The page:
June 22, 1929 The New York Central holds dedication ceremonies for its new “Central Terminal” at Buffalo. The modified Art Deco style terminal includes seven platforms serving fourteen station tracks. Revenue operation will begin tomorrow.
After 1929 Buffalo changed, railroads changed and the World changed.

June 21, 1948 Alco delivers its last steam locomotive: Pittsburgh & Lake Erie 2-8-4 #9406.
Yes, NY Central System was large scale ALCO buyer

June 20, 1875 The New York Central & Hudson River Railroad opens the entire Fourth Avenue Improvement in New York City with two of the eventual four tracks in service. The project eliminates grade crossings between Grand Central Station and Harlem River.
Yes, BIG INVESTMENT

June 20, 1913 The New York Central & Hudson River Railroad begins using Harmon as its steam-to-electric transfer point.
Wise move. Harmon still important to Metro North who now runs old NY Central servicen Hudson Line

The 20th Century Limited Over The Years

More from Mark Tomlonson on June 15 in NYC History

June 15, 1902 The New York Central & Hudson River Railroad’s “20th Century Limited”, “a train a century ahead of its time” according to contemporary accounts, begins operation. The average speed is 49 mph between New York and Chicago resulting in a 20-hour journey.

June 15, 1938 The “20th Century Limited” is equipped with new streamlined equipment and a new schedule that averages 60 mph.

The 1938 picture again.

Wonder how many times these updates happened?

Most of my knowledge is on this WebSite
https://penneyandkc.wordpress.com/20th-century-limited/

Here is about George H. Daniels who started the famous train
https://penneyandkc.wordpress.com/railroader-biographies-george-h-daniels/

History: Robert Young Takes Over The New York Central

Going back to follow my practice of commenting on Mark Tomlonson’s “DAY In NY Central History”

One item stood out in my mind:
“June 14, 1954 Robert R. Young officially gains control of the New York Central. Harold S. Vanderbilt is forced out, the last Vanderbilt to serve the New York Central.”

My boss (who was around in 1954) commented that June 14 was too late for the ANNUAL MEETING. “ALPHABET IT”

Well! I found a great source of information:

A GENERAL CHRONOLOGY OF THE PENNSYLVANIA RAILROAD COMPANY ITS PREDECESSORS AND SUCCESSORS ANDITS HISTORICAL CONTEXT
By Christopher T. Baer
1954
April 2015 Edition
All data subject to correction and change
http://www.prrths.com/newprr_files/Hagley/PRR1954.pdf

Thank you Mr. Baer!!! As well as Pennsylvania RR, he covers much other railroad-related material.

1954 was BUSY with the “takeover”. Sale of NY Central Stock, etc, etc.
Al Perlman “not knowing” Mr. Young, etc.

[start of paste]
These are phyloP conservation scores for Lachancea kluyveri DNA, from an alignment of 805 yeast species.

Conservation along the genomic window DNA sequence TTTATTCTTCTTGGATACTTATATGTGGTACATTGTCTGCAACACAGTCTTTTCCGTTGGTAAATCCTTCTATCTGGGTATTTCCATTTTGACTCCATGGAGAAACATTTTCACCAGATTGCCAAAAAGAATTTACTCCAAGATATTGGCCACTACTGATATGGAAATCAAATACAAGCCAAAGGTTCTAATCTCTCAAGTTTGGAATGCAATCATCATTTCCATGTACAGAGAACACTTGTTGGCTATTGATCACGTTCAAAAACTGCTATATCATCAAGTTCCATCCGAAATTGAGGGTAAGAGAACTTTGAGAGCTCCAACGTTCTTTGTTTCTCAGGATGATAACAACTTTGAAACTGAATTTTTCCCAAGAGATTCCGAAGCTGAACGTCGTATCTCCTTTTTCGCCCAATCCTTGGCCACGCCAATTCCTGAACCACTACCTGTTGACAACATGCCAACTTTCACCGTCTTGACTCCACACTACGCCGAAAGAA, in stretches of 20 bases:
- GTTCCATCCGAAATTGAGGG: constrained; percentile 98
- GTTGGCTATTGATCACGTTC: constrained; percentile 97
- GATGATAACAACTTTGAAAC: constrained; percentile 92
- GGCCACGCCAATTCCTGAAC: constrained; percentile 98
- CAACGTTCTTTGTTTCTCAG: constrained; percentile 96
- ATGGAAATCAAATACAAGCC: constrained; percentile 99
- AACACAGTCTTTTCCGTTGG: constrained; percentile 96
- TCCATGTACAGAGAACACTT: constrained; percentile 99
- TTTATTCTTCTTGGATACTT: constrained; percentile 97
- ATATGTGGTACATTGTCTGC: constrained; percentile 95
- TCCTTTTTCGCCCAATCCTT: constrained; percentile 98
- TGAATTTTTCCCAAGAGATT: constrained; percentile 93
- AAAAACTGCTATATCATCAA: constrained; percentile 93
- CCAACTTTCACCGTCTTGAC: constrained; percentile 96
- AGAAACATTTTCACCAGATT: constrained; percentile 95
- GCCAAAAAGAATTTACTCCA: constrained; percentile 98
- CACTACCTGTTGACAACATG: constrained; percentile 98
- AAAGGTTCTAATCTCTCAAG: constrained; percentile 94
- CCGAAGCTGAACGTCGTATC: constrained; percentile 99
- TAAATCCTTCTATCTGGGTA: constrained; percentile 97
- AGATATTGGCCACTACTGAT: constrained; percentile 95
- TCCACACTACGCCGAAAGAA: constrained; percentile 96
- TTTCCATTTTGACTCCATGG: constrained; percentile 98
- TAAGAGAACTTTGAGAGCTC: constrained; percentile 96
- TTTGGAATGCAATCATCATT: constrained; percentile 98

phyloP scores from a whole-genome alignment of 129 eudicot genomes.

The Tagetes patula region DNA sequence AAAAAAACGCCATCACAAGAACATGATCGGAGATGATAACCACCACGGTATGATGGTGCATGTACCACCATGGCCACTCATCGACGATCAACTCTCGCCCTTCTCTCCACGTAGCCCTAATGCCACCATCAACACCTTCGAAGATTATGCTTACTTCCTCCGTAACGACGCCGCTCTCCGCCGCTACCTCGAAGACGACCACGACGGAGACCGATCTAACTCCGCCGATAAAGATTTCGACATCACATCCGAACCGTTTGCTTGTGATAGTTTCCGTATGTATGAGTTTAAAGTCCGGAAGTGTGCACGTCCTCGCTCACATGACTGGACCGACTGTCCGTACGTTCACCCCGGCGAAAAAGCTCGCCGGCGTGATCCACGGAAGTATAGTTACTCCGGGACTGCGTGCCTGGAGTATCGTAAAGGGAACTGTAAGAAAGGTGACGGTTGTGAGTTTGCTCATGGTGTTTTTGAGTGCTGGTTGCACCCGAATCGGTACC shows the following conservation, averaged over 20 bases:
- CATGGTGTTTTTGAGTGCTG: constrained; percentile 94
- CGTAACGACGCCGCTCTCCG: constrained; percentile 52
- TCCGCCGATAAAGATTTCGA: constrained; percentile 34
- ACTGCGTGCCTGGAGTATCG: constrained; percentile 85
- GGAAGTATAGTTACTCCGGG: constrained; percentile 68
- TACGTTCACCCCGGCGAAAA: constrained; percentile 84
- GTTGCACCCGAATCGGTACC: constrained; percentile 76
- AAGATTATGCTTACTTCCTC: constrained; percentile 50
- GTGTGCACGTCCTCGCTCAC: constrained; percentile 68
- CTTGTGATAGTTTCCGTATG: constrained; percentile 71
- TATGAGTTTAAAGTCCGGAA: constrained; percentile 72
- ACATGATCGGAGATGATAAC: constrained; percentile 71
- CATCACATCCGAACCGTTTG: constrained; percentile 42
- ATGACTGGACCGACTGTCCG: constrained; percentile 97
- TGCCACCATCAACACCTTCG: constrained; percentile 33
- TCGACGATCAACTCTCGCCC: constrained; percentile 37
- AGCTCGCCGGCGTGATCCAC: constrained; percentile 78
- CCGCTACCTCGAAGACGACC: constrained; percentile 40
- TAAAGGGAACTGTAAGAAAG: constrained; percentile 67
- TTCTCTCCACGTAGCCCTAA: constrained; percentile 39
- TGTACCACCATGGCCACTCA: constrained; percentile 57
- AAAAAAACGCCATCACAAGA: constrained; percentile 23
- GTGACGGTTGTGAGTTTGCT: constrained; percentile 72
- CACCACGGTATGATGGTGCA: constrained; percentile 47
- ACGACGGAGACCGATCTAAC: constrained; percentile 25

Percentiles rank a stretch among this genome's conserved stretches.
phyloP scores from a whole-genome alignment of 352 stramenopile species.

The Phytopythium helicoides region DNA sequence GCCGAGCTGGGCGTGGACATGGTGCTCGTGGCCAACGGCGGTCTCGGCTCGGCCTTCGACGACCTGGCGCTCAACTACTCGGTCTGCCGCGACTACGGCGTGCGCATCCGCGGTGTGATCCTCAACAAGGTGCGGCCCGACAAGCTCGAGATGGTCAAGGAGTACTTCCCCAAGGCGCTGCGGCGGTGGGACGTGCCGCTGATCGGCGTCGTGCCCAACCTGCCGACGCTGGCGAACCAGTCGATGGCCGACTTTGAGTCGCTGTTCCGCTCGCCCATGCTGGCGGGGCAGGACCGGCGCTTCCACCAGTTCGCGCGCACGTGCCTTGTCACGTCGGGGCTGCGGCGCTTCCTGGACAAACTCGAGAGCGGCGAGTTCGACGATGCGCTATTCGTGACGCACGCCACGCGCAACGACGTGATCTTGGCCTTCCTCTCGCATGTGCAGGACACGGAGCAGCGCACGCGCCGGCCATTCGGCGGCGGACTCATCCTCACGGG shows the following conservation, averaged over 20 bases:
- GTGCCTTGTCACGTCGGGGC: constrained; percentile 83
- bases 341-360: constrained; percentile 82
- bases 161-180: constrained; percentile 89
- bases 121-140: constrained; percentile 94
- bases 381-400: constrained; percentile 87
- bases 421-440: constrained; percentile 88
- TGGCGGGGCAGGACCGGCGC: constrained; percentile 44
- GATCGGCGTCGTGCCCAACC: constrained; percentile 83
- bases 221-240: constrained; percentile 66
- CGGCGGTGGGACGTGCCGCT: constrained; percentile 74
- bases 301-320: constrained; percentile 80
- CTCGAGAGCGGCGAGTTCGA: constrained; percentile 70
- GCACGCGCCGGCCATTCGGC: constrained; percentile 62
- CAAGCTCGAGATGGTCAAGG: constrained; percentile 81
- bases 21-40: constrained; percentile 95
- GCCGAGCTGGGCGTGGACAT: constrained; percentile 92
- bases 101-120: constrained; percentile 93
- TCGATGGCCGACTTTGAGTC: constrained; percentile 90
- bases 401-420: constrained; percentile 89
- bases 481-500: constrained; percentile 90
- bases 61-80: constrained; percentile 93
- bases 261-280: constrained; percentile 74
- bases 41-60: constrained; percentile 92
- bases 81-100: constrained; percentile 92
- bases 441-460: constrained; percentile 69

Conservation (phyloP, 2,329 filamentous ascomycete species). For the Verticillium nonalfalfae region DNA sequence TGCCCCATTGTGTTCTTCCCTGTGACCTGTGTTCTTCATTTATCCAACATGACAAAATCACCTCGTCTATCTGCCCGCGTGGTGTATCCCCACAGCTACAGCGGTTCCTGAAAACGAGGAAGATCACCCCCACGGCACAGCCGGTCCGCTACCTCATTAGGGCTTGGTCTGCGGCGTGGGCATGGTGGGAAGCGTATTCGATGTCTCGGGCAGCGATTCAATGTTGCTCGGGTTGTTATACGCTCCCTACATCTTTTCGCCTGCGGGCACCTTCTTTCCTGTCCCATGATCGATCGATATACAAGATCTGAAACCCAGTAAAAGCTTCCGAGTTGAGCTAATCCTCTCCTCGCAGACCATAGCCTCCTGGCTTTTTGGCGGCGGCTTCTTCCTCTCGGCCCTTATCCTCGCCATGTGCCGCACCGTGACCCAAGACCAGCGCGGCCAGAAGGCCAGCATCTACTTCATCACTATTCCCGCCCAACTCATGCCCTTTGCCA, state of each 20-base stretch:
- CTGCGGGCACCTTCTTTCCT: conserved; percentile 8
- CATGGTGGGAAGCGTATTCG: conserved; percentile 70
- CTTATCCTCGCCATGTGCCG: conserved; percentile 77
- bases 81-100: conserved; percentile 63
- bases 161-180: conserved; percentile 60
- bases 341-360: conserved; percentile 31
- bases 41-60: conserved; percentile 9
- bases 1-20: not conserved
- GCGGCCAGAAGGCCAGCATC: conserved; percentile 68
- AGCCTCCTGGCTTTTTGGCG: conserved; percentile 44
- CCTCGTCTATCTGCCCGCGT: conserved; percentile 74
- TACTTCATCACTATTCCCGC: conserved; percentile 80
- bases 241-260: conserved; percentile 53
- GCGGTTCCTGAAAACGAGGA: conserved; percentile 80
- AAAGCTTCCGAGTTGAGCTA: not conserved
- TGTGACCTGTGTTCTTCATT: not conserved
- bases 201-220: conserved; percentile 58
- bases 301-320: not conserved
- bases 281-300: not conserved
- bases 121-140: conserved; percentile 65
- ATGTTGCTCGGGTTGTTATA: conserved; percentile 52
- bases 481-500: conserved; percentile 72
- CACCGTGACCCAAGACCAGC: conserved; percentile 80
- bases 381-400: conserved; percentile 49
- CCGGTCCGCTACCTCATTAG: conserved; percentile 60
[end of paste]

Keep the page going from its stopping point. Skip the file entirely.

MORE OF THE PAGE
Then I found it!

May 26, 1954
NYC holds annual meeting at Washington Avenue Armory in Albany after
Court of Appeals refuses to block Alleghany Corporation from voting its
800,000 Murchison shares at the last minute; 2,200 attend, most traveling on two special trains from Grand Central Terminal; both Robert R. Young and Pres. William White work the crowds on the trains hoping to influence votes at the last minute.

My boss thanked me but added, there was a third train to Albany from the West (Cleveland?)

Now I could not resist to find more cool stories from 1954:

Jan. 3, 1954 Last run of a Richmond, Fredericksburg & Potomac Railroad steam locomotive, 4-8-4 No. 622 Carter Braxton, out of Washington Union Station on a holiday mail or passenger extra.

Jan. 4, 1954 New Haven asks ICC for 33% increase in interstate and New York commuter fares.

Jan. 15, 1954 Robert R. Young calls on Harold S. Vanderbilt at Palm Beach and tells him that he and Allan P. Kirby are “getting out of C&O” and buying heavily into NYC.

Jan. 16, 1954 Robert R. Young informs Harold S. Vanderbilt (1884-1970) that he has bought into NYC and implies he will run for Chairman.

Jan. 19, 1954 Alleghany Corporation sells its entire holding of 104,854 shares of Chesapeake & Ohio Railway stock to Cleveland financier Cyrus Stephen Eaton (1883-1979), who becomes Chairman in place of Robert R. Young; Young and other Alleghany Corporation directors announce they have
resigned as directors of C&O.

Jan. 20, 1954 Robert R. Young and Allan P. Kirby of Alleghany Corporation announce they have become “substantial” stockholders of NYC.

Jan. 20, 1954 Lehigh Valley Railroad resumes dividend payments for the first time since 1932.

Jan. 21, 1954 NYC Pres. William White announces his plan for developing piggyback service with Rail-Trailer Company of Chicago.

Feb. 2, 1954 Robert R. Young meets with NYC Pres. William White and VP-Finance Willard F. Place at the Cloud Club in the Chrysler Building; offers to retain both if he wins control, providing that he is made Chairman and CEO; White is non-committal.